6th November 2009 at 00:00
Graeme Whiting's Acorn School is Steiner-inspired; that means no public exams, no TV or computers for juniors, but plenty of camping trips for all

What first attracted you to Steiner education?

I was teaching at a public school when my wife died of cancer in her 20s. I had a young daughter in prep school and was thinking about what was right for her now that I was a single parent. I went to see a Steiner school and it grabbed me immediately. I liked the way academic work was not forced on children before they were ready. They have to develop a certain level of thinking and understanding before they can access information. It is a gradual process.

Why did you decide to set up your own school?

I wanted to create a more stable environment that only consists of families who actively support the school's charter. The Acorn School is for a specific type of parent with views that are similar to my own. It sounds elitist, but it is not. We get pupils from all walks of life. It just gives parents who want something a bit different, a choice.

What is your attitude to modern technology?

I believe that natural development is far better than development through the use of electronics. I am a great supporter of modern technology but I will not let children be exploited by companies trying to sell their wares or let them use it when they are at a very impressionable age. Technology is a useful tool for adults, not a toy for children. We do not allow pupils to use computers, electronic games or television until they turn 14 and join the upper school.

Do you have any discipline problems?

We have no formal discipline procedures and barely any trouble. If someone is out of order, I find out the reason why, much like any other family group would. I say we do not allow drugs, alcohol or smoking, and I mean it. There is no way they would break the rules if it means they will have to leave the school. I believe that pupils should have what is good for them and not what is bad for them. It is not a rite of passage to experiment with drugs. We see where that leads in society all the time. We should not throw old-fashioned values away. It is very important for children to have clear boundaries.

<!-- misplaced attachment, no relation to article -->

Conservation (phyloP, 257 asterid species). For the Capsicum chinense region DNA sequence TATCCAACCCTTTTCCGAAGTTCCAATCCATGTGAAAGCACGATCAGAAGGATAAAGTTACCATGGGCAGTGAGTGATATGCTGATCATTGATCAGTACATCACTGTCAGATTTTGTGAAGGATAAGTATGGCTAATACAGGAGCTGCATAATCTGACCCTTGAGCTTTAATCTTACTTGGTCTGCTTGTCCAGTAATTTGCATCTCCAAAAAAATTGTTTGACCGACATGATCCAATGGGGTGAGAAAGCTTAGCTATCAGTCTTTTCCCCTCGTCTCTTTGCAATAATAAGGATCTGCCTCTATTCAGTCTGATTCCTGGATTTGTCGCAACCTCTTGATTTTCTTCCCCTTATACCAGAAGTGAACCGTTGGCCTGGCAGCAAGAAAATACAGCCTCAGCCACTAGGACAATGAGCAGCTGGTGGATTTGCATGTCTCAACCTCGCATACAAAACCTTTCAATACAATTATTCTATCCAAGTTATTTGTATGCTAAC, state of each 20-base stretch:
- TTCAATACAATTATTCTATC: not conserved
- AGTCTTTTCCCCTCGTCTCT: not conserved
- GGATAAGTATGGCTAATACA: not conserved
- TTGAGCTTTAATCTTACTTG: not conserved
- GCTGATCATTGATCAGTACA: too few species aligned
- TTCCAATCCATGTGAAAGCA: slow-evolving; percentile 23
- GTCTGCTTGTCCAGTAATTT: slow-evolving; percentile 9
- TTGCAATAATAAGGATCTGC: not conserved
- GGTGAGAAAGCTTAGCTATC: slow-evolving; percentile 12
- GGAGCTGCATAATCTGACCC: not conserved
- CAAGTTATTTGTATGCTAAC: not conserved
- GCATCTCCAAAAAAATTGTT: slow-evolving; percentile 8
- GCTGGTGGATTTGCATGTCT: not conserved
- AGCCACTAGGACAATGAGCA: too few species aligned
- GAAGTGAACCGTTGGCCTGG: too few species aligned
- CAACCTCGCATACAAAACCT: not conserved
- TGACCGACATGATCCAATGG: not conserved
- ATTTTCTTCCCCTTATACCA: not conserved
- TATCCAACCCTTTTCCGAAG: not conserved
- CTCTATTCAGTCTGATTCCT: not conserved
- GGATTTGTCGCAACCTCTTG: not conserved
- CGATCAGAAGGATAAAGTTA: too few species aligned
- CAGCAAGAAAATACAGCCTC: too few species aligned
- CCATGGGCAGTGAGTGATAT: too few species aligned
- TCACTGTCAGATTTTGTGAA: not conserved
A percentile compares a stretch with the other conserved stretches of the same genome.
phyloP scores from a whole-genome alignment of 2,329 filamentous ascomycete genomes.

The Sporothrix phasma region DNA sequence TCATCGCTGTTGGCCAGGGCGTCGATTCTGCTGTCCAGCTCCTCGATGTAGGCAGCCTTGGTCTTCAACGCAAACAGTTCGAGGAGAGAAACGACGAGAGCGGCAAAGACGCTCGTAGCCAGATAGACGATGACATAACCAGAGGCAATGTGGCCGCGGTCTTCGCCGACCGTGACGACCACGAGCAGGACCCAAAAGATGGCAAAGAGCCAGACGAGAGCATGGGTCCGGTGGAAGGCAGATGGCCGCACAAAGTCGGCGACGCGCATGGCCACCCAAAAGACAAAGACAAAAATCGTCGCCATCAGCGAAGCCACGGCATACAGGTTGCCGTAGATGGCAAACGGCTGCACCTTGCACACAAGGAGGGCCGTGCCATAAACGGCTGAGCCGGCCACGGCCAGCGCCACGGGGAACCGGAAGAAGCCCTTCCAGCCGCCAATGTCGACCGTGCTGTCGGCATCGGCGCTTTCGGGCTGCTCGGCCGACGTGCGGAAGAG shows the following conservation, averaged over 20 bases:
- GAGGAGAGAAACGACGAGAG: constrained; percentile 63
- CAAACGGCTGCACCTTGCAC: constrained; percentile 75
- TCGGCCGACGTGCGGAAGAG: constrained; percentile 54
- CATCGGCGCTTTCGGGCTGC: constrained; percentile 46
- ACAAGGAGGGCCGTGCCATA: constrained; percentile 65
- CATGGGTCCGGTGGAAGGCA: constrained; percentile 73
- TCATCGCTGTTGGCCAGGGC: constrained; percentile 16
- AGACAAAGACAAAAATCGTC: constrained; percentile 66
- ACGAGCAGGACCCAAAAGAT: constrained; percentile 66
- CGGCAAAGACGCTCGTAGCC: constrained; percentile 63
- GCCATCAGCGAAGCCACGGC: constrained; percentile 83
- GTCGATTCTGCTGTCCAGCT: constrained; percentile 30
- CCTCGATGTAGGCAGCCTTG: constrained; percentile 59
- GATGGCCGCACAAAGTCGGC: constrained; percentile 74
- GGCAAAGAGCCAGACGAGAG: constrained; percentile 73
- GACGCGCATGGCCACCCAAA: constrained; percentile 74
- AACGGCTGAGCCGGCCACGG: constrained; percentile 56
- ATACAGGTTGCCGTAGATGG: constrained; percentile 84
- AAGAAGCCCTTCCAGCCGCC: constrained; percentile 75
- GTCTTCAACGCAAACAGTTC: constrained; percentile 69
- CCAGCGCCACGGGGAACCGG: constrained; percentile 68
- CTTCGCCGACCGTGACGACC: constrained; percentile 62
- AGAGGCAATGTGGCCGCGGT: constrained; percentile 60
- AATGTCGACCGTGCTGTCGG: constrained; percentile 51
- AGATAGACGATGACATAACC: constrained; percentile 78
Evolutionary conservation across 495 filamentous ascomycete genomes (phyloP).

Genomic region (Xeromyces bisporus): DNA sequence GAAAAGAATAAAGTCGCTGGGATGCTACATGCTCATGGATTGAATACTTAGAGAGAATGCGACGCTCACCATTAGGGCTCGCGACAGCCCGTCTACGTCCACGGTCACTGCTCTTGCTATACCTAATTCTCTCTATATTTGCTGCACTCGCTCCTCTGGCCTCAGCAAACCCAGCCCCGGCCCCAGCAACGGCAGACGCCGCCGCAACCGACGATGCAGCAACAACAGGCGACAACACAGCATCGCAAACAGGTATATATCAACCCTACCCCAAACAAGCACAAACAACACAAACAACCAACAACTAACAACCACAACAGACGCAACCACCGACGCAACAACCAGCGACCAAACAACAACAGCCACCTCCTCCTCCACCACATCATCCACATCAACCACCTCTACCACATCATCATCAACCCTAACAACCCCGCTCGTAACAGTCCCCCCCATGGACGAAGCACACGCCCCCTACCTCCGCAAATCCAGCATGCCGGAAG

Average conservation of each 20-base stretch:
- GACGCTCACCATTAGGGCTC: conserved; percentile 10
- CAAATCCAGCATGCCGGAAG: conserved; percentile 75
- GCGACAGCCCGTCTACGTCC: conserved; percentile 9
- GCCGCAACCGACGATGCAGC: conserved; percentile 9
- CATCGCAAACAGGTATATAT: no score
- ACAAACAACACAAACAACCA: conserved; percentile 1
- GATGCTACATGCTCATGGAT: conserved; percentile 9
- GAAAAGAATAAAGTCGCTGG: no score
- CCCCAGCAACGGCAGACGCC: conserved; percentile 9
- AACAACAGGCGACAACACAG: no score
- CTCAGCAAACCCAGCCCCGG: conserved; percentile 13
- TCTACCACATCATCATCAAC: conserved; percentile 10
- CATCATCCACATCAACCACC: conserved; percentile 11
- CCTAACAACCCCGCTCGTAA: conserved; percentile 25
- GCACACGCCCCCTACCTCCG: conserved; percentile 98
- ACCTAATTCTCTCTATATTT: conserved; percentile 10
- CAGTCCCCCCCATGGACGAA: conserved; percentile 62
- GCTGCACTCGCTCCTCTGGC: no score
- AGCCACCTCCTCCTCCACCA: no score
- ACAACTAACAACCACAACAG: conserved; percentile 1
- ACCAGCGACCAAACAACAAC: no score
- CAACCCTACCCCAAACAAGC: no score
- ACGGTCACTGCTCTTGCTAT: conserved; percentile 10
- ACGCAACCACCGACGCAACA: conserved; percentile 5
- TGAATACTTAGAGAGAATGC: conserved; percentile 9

How important is learning outside the classroom?

If you do not want pupils to drink, take drugs or smoke, you have got to give them something better to do instead. Every three weeks, I take the teenagers away for a weekend - mountain biking, surfing, walking, watersports and climbing in South Wales. The pupils prepare all the food themselves and we sleep under canvas. They absolutely love it. We also have one-week summer and winter camps in Wales. Every three years we go on a tour of Europe - 20 teenagers travelling more than 4,000 miles as part of the history, art and architecture curriculum. It means a month out of term time, but it is worth every minute.

Why did you ditch public examinations?

I went to a grammar school, which pushed us to answer certain questions on a certain day of the year. That is not appropriate in the modern word. The national curriculum has been ridiculously corrupted and watered down. It is narrowly centred on preparing pupils for the workplace, whereas our curriculum is centred on the individual and their place in the future.

We are the only school in Britain that has direct entry to university without any public exams. Each pupil learns 12 subjects every year. We have internal assessments, very high standards and teach a university-type module based on self-research at 18 in lieu of A-levels. No one has ever been refused a place by university. About half receive unconditional offers.

How closely do you work with parents?

We hold hands with the parents to support their children. Our teachers conduct home visits two to three times a year so that we can really get to know the parents and we have three parents' evenings a year, which parents are required to attend. Parents are children's most important influence. You cannot detach education from their home or background. It is a team effort to educate a child.

What is wrong with the state system today?

Schools are too big and impersonal. I am a great believer in group dynamics, and I think when you have 700 pupils or more that can get out of kilter. Standards are also too low. It is not teachers' fault; it is the system that constantly forces schools to reach targets and climb the league tables. I am more interested in developing able, upright citizens with strong positive values than teaching pupils how to jump through hoops.

If you were Schools Secretary for a day, what would you do?

Remove all exams and trust headteachers with internal assessments. It is wrong and archaic to give pupils one chance and two hours to prove themselves in an exam. It does not prepare them for the modern world. There is a better way to do it and all the pupils here benefit from it hugely.

What three words sum up your school?

Child-centred, excellence and holistic.

Acorn School


1991-: Founded and headed the Acorn School, Nailsworth, Gloucestershire

1988-91: Teacher at the Hereford Waldorf School, Herefordshire

1986-88: Teacher at Wynstones School, Gloucester

1974-86: Head of PE and chairman of Rudolf Steiner School, Kings Langley, Hertfordshire

1973-74: Head of PE at Shrewsbury House Preparatory School, Surbiton, Surrey

1969-73: PE master at Dean Close Public School, Cheltenham

1962-69: Served in the British Army.


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